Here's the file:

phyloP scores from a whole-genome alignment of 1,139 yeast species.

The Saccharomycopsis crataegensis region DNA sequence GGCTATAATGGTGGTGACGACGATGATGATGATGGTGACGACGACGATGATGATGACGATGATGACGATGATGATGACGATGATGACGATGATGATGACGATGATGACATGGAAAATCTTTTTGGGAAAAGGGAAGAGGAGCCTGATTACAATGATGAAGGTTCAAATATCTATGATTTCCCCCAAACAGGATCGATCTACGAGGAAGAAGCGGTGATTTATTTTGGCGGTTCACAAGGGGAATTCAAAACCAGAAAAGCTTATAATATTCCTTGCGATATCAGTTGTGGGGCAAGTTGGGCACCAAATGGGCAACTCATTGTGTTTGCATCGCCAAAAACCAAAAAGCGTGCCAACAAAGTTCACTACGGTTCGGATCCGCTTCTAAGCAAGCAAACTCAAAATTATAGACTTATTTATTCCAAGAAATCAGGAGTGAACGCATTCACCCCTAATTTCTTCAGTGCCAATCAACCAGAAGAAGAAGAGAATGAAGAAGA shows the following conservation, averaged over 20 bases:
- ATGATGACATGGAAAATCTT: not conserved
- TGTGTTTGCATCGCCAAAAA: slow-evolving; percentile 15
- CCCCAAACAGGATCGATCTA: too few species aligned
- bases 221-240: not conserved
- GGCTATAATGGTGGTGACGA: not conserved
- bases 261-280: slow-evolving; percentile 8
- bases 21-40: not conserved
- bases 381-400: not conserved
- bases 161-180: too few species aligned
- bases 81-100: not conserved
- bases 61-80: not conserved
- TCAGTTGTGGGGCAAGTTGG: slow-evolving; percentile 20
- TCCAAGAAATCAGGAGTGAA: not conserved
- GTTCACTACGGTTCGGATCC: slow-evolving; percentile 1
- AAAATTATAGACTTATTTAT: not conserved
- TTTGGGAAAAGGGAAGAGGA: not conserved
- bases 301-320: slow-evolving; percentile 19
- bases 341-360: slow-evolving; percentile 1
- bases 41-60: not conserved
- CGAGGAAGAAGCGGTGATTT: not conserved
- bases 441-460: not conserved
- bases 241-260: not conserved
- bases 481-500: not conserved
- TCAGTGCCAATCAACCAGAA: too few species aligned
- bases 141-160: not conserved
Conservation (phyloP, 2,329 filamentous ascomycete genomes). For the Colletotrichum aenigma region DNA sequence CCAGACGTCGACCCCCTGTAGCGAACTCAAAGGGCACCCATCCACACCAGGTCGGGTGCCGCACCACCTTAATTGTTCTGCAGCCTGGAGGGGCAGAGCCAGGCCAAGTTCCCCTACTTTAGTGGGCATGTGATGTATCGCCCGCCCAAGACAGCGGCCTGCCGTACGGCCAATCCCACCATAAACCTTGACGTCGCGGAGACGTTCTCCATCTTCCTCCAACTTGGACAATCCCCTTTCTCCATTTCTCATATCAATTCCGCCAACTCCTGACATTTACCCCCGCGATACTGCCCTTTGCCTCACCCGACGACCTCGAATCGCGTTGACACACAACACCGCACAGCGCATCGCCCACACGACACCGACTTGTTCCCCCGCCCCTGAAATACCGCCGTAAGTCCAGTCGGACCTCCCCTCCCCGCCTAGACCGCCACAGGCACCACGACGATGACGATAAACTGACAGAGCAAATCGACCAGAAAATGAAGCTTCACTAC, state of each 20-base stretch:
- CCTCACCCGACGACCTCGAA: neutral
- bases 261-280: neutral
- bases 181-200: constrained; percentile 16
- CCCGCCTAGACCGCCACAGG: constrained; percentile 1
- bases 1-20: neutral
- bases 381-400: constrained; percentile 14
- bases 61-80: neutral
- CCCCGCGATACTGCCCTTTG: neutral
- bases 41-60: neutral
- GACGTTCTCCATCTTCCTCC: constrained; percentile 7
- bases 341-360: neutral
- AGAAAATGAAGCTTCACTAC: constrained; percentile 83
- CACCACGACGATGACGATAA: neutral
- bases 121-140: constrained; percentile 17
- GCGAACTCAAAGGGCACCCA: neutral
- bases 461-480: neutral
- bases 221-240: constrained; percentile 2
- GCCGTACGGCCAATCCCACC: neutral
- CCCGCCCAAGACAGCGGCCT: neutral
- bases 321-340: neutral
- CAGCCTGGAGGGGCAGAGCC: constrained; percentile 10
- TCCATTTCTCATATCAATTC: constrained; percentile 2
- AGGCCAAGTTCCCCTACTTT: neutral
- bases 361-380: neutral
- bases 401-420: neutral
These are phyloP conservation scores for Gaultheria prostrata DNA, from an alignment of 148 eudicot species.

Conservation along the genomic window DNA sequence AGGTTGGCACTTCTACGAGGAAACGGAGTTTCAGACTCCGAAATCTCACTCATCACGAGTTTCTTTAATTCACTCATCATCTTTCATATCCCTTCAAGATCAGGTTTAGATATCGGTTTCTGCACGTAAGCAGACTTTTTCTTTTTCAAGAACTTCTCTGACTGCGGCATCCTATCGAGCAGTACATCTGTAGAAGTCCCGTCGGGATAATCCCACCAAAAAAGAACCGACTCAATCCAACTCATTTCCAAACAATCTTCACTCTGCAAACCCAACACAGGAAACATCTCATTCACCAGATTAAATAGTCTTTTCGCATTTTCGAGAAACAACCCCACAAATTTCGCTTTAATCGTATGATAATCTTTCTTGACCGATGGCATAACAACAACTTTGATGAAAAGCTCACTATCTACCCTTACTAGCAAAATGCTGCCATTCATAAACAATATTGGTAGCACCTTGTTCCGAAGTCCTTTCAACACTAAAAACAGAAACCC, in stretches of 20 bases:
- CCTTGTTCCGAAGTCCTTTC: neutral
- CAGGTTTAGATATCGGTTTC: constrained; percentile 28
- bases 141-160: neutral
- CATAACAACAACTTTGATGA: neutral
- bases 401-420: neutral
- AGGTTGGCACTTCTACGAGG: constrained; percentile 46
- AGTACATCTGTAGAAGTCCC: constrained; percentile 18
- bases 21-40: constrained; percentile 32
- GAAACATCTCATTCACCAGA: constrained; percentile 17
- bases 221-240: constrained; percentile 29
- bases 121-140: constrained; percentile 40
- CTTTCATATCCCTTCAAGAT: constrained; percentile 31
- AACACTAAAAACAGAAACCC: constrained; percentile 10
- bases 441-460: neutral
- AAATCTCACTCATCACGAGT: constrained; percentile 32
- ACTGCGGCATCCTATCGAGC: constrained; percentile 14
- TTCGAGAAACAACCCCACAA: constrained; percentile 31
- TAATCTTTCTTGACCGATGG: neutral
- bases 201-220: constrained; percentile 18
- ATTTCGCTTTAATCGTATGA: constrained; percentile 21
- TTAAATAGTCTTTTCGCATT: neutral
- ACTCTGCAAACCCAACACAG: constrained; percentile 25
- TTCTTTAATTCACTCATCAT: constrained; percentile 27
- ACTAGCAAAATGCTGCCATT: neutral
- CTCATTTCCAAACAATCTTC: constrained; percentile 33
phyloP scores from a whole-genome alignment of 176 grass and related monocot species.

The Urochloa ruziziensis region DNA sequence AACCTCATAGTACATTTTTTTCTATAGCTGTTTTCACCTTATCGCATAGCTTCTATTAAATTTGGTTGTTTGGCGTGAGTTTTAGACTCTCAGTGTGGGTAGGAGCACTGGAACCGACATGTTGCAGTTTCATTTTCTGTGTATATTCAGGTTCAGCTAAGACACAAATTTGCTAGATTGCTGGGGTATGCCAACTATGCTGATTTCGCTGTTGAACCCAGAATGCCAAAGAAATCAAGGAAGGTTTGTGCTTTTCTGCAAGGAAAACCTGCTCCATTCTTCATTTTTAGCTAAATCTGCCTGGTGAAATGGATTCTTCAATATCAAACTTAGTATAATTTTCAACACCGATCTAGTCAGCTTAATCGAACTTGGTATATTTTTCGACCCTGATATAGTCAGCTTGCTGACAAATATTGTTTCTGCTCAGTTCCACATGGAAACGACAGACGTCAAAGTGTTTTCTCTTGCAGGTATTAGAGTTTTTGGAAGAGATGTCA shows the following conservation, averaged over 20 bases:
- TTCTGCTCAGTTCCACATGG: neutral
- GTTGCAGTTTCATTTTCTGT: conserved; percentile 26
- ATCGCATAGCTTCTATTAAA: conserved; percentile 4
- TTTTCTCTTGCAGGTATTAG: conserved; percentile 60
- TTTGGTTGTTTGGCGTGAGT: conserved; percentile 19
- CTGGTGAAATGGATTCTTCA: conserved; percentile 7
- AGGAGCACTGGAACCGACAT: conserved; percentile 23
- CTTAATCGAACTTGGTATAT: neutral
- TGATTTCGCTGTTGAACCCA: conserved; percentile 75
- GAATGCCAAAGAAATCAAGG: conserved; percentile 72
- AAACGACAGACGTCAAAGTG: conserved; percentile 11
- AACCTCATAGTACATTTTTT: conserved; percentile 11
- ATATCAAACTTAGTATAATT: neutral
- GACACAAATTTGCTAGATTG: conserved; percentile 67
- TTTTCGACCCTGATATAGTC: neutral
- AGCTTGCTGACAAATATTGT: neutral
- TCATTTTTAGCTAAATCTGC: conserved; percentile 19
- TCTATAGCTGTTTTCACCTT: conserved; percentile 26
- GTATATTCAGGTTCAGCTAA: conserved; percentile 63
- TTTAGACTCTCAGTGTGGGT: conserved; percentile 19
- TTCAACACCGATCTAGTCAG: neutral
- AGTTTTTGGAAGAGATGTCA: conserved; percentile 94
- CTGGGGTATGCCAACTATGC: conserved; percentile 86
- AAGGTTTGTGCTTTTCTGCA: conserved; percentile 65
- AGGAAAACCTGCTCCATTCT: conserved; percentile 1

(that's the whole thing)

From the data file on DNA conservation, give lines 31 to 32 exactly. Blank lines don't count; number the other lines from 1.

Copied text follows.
- bases 181-200: constrained; percentile 16
- CCCGCCTAGACCGCCACAGG: constrained; percentile 1